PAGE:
A socialist society cannot develop in isolation in a single country, under the dictatorship of an aloof bureaucracy, but only on the basis of a broad international movement of the working masses. That is the most important lesson of the ultimate and tragic end of the Soviet Union.

At the same time, the social and economic decline of Russia since the dissolution of the Soviet Union has confirmed the historical validity of the October Revolution. It has proved impossible to overcome basic social problems on a capitalist basis, whereas the 1917 October Revolution provided an initial and enormous impetus toward their solution. Never before in a time of peace has a country undergone such a dramatic social decline in so short a time as have the successor states of the Soviet Union.

The demands of the PSG

In every area of society, the PSG advocates the improvement of the living conditions of the masses, the overcoming of poverty and oppression and the defence of democratic rights.

We take the view that a safe and well-paid job is a right, not a privilege. To overcome unemployment we propose a comprehensive scheme of public works. There is no shortage of tasks for such a programme. In education, the health services and the environment an acute lack of labour prevails.

For those in need, we demand a guaranteed minimum income. In Germany, one in eight children is growing up in poverty, and this figure rises to one in five in the former East Germany. This situation must be halted immediately. The Wisconsin model Koch wants to introduce leads in the opposite direction. In the American state of Wisconsin, every third child now lives in poverty.

We call for better health care and positively reject a two-tier medical system that makes reasonable care a privilege for the wealthy.

We demand that the state guarantee an old-age pension which provides the elderly with a dignified and secure retirement.

The establishment parties reject such demands by pointing to the empty public coffers. They conceal the fact that it is they who have emptied the public purse in the interests of their rich clientele.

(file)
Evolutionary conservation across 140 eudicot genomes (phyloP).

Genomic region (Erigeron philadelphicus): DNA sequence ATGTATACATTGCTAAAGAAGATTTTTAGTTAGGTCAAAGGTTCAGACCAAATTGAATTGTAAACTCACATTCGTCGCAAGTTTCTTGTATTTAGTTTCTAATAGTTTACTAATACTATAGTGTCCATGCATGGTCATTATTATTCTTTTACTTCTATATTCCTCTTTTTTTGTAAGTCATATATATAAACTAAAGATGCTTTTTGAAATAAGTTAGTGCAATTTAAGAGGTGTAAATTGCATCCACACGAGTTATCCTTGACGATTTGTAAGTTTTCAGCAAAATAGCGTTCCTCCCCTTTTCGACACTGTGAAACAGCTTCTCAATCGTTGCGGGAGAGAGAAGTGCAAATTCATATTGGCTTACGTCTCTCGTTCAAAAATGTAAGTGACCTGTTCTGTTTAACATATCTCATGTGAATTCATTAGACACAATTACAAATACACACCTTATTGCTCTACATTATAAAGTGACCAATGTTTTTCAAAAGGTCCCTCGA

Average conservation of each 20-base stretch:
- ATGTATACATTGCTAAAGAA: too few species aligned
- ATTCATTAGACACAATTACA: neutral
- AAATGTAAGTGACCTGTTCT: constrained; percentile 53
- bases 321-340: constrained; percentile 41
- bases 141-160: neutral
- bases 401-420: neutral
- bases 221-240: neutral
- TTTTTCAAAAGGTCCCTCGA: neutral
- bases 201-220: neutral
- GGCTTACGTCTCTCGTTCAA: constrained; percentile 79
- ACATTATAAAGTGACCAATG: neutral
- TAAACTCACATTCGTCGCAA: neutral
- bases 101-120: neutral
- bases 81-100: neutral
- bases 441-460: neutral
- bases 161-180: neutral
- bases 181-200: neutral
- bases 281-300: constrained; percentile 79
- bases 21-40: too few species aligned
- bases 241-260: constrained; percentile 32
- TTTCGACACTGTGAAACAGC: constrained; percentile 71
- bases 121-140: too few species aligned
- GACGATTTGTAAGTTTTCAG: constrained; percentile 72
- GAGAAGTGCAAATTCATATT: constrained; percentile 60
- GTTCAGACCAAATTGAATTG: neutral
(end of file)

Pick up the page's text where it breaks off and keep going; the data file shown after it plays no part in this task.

Increasingly, well-off families and big corporate interests pay less in taxes and social security contributions, while the number of workers with regular employment, who carry the main tax burden, decreases. The number of those in full time work has fallen since 1991 by 11 percent, while those in poorly paid part-time employment has risen by 44 percent. In 1960, some 12 percent of all tax receipts were derived from wages; by 1994 this had grown to 36 percent, and continues to rise. On the other hand, thanks to the SPD-Green coalition’s tax reforms of last year, large-scale enterprises paid no corporate tax. Instead, they received a rebate.

The fulfilment of the demands raised here requires a drastic increase in fiscal contributions by those with high incomes and large property holdings.

The PSG calls unreservedly for the defence of democratic rights. In particular, we oppose all measures that seek to limit the right to demonstrate and to take strike action, and the right to free political expression. We demand the immediate dissolution of the secret services.

We are for the removal of every form of discrimination against foreigners. Asylum must be granted to refugees without restriction. Immigrants must receive full political rights.

We particularly turn to the younger generation. Do not permit an irresponsible elite to destroy the future. Do not place your hopes in the old parties that have time and again proved their political bankruptcy. Join the PSG! Read its international publication, the World Socialist Web Site!